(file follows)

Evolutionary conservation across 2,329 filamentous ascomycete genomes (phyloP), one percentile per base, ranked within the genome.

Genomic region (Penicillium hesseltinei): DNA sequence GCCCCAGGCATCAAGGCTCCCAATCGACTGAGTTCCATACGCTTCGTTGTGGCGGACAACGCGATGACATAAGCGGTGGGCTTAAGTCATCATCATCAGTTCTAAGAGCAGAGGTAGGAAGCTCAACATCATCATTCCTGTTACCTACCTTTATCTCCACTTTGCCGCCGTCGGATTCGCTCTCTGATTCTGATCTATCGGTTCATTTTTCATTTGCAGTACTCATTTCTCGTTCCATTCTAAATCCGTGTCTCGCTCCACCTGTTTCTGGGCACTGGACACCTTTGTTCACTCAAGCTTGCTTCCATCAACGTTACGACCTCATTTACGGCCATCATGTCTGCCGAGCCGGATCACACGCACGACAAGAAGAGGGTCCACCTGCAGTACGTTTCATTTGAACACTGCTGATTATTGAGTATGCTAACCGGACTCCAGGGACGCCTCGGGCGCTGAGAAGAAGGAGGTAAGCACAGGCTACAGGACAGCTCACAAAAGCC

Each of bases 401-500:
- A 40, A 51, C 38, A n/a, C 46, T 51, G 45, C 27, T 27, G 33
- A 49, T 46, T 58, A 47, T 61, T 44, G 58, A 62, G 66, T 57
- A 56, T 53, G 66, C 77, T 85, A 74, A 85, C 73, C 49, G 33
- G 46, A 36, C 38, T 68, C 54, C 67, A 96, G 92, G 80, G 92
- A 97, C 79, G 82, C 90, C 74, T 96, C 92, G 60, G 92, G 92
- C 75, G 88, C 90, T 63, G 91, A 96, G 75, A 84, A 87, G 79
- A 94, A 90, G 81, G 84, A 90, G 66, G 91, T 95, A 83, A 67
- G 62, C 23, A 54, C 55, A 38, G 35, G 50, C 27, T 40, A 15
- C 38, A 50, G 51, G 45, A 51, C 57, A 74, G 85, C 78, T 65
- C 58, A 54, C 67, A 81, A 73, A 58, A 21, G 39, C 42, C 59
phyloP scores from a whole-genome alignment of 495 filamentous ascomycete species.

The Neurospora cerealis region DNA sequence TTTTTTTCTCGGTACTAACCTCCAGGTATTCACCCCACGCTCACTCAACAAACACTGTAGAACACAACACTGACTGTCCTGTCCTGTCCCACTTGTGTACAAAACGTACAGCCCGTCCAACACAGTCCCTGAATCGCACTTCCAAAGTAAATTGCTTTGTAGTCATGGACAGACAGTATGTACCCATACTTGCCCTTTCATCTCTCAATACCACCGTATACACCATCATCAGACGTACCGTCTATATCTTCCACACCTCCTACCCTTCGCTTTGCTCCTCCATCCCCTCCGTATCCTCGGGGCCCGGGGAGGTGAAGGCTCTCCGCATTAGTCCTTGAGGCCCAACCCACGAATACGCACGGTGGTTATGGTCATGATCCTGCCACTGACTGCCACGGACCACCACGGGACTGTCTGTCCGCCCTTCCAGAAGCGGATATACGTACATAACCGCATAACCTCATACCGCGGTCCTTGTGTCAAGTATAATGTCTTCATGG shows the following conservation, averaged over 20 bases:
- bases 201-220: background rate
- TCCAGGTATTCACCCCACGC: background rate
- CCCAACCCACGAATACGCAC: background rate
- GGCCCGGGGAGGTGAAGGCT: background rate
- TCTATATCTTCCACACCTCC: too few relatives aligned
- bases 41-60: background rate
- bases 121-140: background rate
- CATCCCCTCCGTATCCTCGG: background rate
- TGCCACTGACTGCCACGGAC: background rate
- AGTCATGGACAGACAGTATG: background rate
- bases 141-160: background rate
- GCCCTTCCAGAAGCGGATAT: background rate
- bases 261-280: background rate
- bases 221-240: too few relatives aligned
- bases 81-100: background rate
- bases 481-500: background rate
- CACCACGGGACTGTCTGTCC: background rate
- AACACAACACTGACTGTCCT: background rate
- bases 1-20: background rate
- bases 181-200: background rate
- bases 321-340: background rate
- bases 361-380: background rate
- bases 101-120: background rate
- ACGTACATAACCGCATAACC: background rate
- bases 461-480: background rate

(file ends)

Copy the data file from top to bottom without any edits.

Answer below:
Evolutionary conservation across 2,329 filamentous ascomycete genomes (phyloP), one percentile per base, ranked within the genome.

Genomic region (Penicillium hesseltinei): DNA sequence GCCCCAGGCATCAAGGCTCCCAATCGACTGAGTTCCATACGCTTCGTTGTGGCGGACAACGCGATGACATAAGCGGTGGGCTTAAGTCATCATCATCAGTTCTAAGAGCAGAGGTAGGAAGCTCAACATCATCATTCCTGTTACCTACCTTTATCTCCACTTTGCCGCCGTCGGATTCGCTCTCTGATTCTGATCTATCGGTTCATTTTTCATTTGCAGTACTCATTTCTCGTTCCATTCTAAATCCGTGTCTCGCTCCACCTGTTTCTGGGCACTGGACACCTTTGTTCACTCAAGCTTGCTTCCATCAACGTTACGACCTCATTTACGGCCATCATGTCTGCCGAGCCGGATCACACGCACGACAAGAAGAGGGTCCACCTGCAGTACGTTTCATTTGAACACTGCTGATTATTGAGTATGCTAACCGGACTCCAGGGACGCCTCGGGCGCTGAGAAGAAGGAGGTAAGCACAGGCTACAGGACAGCTCACAAAAGCC

Each of bases 401-500:
- A 40, A 51, C 38, A n/a, C 46, T 51, G 45, C 27, T 27, G 33
- A 49, T 46, T 58, A 47, T 61, T 44, G 58, A 62, G 66, T 57
- A 56, T 53, G 66, C 77, T 85, A 74, A 85, C 73, C 49, G 33
- G 46, A 36, C 38, T 68, C 54, C 67, A 96, G 92, G 80, G 92
- A 97, C 79, G 82, C 90, C 74, T 96, C 92, G 60, G 92, G 92
- C 75, G 88, C 90, T 63, G 91, A 96, G 75, A 84, A 87, G 79
- A 94, A 90, G 81, G 84, A 90, G 66, G 91, T 95, A 83, A 67
- G 62, C 23, A 54, C 55, A 38, G 35, G 50, C 27, T 40, A 15
- C 38, A 50, G 51, G 45, A 51, C 57, A 74, G 85, C 78, T 65
- C 58, A 54, C 67, A 81, A 73, A 58, A 21, G 39, C 42, C 59
phyloP scores from a whole-genome alignment of 495 filamentous ascomycete species.

The Neurospora cerealis region DNA sequence TTTTTTTCTCGGTACTAACCTCCAGGTATTCACCCCACGCTCACTCAACAAACACTGTAGAACACAACACTGACTGTCCTGTCCTGTCCCACTTGTGTACAAAACGTACAGCCCGTCCAACACAGTCCCTGAATCGCACTTCCAAAGTAAATTGCTTTGTAGTCATGGACAGACAGTATGTACCCATACTTGCCCTTTCATCTCTCAATACCACCGTATACACCATCATCAGACGTACCGTCTATATCTTCCACACCTCCTACCCTTCGCTTTGCTCCTCCATCCCCTCCGTATCCTCGGGGCCCGGGGAGGTGAAGGCTCTCCGCATTAGTCCTTGAGGCCCAACCCACGAATACGCACGGTGGTTATGGTCATGATCCTGCCACTGACTGCCACGGACCACCACGGGACTGTCTGTCCGCCCTTCCAGAAGCGGATATACGTACATAACCGCATAACCTCATACCGCGGTCCTTGTGTCAAGTATAATGTCTTCATGG shows the following conservation, averaged over 20 bases:
- bases 201-220: background rate
- TCCAGGTATTCACCCCACGC: background rate
- CCCAACCCACGAATACGCAC: background rate
- GGCCCGGGGAGGTGAAGGCT: background rate
- TCTATATCTTCCACACCTCC: too few relatives aligned
- bases 41-60: background rate
- bases 121-140: background rate
- CATCCCCTCCGTATCCTCGG: background rate
- TGCCACTGACTGCCACGGAC: background rate
- AGTCATGGACAGACAGTATG: background rate
- bases 141-160: background rate
- GCCCTTCCAGAAGCGGATAT: background rate
- bases 261-280: background rate
- bases 221-240: too few relatives aligned
- bases 81-100: background rate
- bases 481-500: background rate
- CACCACGGGACTGTCTGTCC: background rate
- AACACAACACTGACTGTCCT: background rate
- bases 1-20: background rate
- bases 181-200: background rate
- bases 321-340: background rate
- bases 361-380: background rate
- bases 101-120: background rate
- ACGTACATAACCGCATAACC: background rate
- bases 461-480: background rate